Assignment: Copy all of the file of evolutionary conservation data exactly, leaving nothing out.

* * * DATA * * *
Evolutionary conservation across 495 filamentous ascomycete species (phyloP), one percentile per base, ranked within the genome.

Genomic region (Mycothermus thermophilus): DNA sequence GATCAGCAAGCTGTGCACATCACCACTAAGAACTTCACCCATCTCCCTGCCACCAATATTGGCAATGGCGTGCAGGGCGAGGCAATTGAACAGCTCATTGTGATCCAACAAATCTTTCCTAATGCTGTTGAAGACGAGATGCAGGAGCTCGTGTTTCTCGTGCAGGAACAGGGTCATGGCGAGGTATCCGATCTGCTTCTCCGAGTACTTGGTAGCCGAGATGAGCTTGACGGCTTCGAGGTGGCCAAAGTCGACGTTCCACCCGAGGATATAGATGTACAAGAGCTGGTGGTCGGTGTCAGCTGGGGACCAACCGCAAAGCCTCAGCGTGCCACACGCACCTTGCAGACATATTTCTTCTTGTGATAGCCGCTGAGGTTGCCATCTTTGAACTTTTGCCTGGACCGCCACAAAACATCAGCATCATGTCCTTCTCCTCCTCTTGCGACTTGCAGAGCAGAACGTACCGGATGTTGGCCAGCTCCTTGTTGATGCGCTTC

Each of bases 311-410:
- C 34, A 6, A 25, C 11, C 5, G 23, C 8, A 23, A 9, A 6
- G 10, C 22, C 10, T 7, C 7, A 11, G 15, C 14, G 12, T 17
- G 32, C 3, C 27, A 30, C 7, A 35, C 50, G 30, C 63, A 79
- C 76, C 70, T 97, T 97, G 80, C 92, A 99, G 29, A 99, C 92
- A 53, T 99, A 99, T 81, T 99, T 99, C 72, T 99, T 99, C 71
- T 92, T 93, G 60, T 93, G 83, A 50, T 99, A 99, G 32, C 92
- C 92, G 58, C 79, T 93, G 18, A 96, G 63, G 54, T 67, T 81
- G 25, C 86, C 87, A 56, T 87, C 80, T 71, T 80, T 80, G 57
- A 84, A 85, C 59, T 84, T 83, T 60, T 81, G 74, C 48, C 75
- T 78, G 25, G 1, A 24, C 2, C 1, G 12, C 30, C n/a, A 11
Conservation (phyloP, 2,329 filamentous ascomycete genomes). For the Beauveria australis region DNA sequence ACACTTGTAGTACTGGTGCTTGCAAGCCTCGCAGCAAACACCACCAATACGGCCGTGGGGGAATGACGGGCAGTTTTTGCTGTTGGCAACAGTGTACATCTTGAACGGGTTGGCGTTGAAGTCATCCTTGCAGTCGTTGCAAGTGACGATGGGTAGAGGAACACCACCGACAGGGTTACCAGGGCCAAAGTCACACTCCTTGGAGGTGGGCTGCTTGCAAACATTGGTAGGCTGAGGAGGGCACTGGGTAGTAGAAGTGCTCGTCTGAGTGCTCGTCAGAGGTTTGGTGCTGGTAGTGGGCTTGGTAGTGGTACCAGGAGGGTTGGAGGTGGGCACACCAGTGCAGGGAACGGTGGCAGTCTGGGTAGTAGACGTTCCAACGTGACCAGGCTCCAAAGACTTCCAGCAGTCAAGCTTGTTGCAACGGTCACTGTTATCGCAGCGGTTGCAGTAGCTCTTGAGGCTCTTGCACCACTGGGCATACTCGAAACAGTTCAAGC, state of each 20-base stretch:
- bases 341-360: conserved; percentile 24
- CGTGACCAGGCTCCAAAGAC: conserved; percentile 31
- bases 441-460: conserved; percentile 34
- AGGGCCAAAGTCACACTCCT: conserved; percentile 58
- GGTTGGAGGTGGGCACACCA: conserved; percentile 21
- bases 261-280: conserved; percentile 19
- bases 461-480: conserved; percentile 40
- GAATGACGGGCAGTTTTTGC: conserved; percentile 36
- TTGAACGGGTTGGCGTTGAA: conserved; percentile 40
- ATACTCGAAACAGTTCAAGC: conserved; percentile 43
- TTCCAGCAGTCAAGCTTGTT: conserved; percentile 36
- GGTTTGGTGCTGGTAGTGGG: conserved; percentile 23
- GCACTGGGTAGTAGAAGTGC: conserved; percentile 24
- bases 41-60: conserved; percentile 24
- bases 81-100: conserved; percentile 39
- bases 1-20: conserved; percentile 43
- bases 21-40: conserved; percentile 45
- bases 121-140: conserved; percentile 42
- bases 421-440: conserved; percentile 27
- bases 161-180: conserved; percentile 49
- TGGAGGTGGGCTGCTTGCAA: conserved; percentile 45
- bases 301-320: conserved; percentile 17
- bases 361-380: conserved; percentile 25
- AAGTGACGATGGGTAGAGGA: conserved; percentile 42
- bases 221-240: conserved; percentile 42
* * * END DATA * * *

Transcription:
Evolutionary conservation across 495 filamentous ascomycete species (phyloP), one percentile per base, ranked within the genome.

Genomic region (Mycothermus thermophilus): DNA sequence GATCAGCAAGCTGTGCACATCACCACTAAGAACTTCACCCATCTCCCTGCCACCAATATTGGCAATGGCGTGCAGGGCGAGGCAATTGAACAGCTCATTGTGATCCAACAAATCTTTCCTAATGCTGTTGAAGACGAGATGCAGGAGCTCGTGTTTCTCGTGCAGGAACAGGGTCATGGCGAGGTATCCGATCTGCTTCTCCGAGTACTTGGTAGCCGAGATGAGCTTGACGGCTTCGAGGTGGCCAAAGTCGACGTTCCACCCGAGGATATAGATGTACAAGAGCTGGTGGTCGGTGTCAGCTGGGGACCAACCGCAAAGCCTCAGCGTGCCACACGCACCTTGCAGACATATTTCTTCTTGTGATAGCCGCTGAGGTTGCCATCTTTGAACTTTTGCCTGGACCGCCACAAAACATCAGCATCATGTCCTTCTCCTCCTCTTGCGACTTGCAGAGCAGAACGTACCGGATGTTGGCCAGCTCCTTGTTGATGCGCTTC

Each of bases 311-410:
- C 34, A 6, A 25, C 11, C 5, G 23, C 8, A 23, A 9, A 6
- G 10, C 22, C 10, T 7, C 7, A 11, G 15, C 14, G 12, T 17
- G 32, C 3, C 27, A 30, C 7, A 35, C 50, G 30, C 63, A 79
- C 76, C 70, T 97, T 97, G 80, C 92, A 99, G 29, A 99, C 92
- A 53, T 99, A 99, T 81, T 99, T 99, C 72, T 99, T 99, C 71
- T 92, T 93, G 60, T 93, G 83, A 50, T 99, A 99, G 32, C 92
- C 92, G 58, C 79, T 93, G 18, A 96, G 63, G 54, T 67, T 81
- G 25, C 86, C 87, A 56, T 87, C 80, T 71, T 80, T 80, G 57
- A 84, A 85, C 59, T 84, T 83, T 60, T 81, G 74, C 48, C 75
- T 78, G 25, G 1, A 24, C 2, C 1, G 12, C 30, C n/a, A 11
Conservation (phyloP, 2,329 filamentous ascomycete genomes). For the Beauveria australis region DNA sequence ACACTTGTAGTACTGGTGCTTGCAAGCCTCGCAGCAAACACCACCAATACGGCCGTGGGGGAATGACGGGCAGTTTTTGCTGTTGGCAACAGTGTACATCTTGAACGGGTTGGCGTTGAAGTCATCCTTGCAGTCGTTGCAAGTGACGATGGGTAGAGGAACACCACCGACAGGGTTACCAGGGCCAAAGTCACACTCCTTGGAGGTGGGCTGCTTGCAAACATTGGTAGGCTGAGGAGGGCACTGGGTAGTAGAAGTGCTCGTCTGAGTGCTCGTCAGAGGTTTGGTGCTGGTAGTGGGCTTGGTAGTGGTACCAGGAGGGTTGGAGGTGGGCACACCAGTGCAGGGAACGGTGGCAGTCTGGGTAGTAGACGTTCCAACGTGACCAGGCTCCAAAGACTTCCAGCAGTCAAGCTTGTTGCAACGGTCACTGTTATCGCAGCGGTTGCAGTAGCTCTTGAGGCTCTTGCACCACTGGGCATACTCGAAACAGTTCAAGC, state of each 20-base stretch:
- bases 341-360: conserved; percentile 24
- CGTGACCAGGCTCCAAAGAC: conserved; percentile 31
- bases 441-460: conserved; percentile 34
- AGGGCCAAAGTCACACTCCT: conserved; percentile 58
- GGTTGGAGGTGGGCACACCA: conserved; percentile 21
- bases 261-280: conserved; percentile 19
- bases 461-480: conserved; percentile 40
- GAATGACGGGCAGTTTTTGC: conserved; percentile 36
- TTGAACGGGTTGGCGTTGAA: conserved; percentile 40
- ATACTCGAAACAGTTCAAGC: conserved; percentile 43
- TTCCAGCAGTCAAGCTTGTT: conserved; percentile 36
- GGTTTGGTGCTGGTAGTGGG: conserved; percentile 23
- GCACTGGGTAGTAGAAGTGC: conserved; percentile 24
- bases 41-60: conserved; percentile 24
- bases 81-100: conserved; percentile 39
- bases 1-20: conserved; percentile 43
- bases 21-40: conserved; percentile 45
- bases 121-140: conserved; percentile 42
- bases 421-440: conserved; percentile 27
- bases 161-180: conserved; percentile 49
- TGGAGGTGGGCTGCTTGCAA: conserved; percentile 45
- bases 301-320: conserved; percentile 17
- bases 361-380: conserved; percentile 25
- AAGTGACGATGGGTAGAGGA: conserved; percentile 42
- bases 221-240: conserved; percentile 42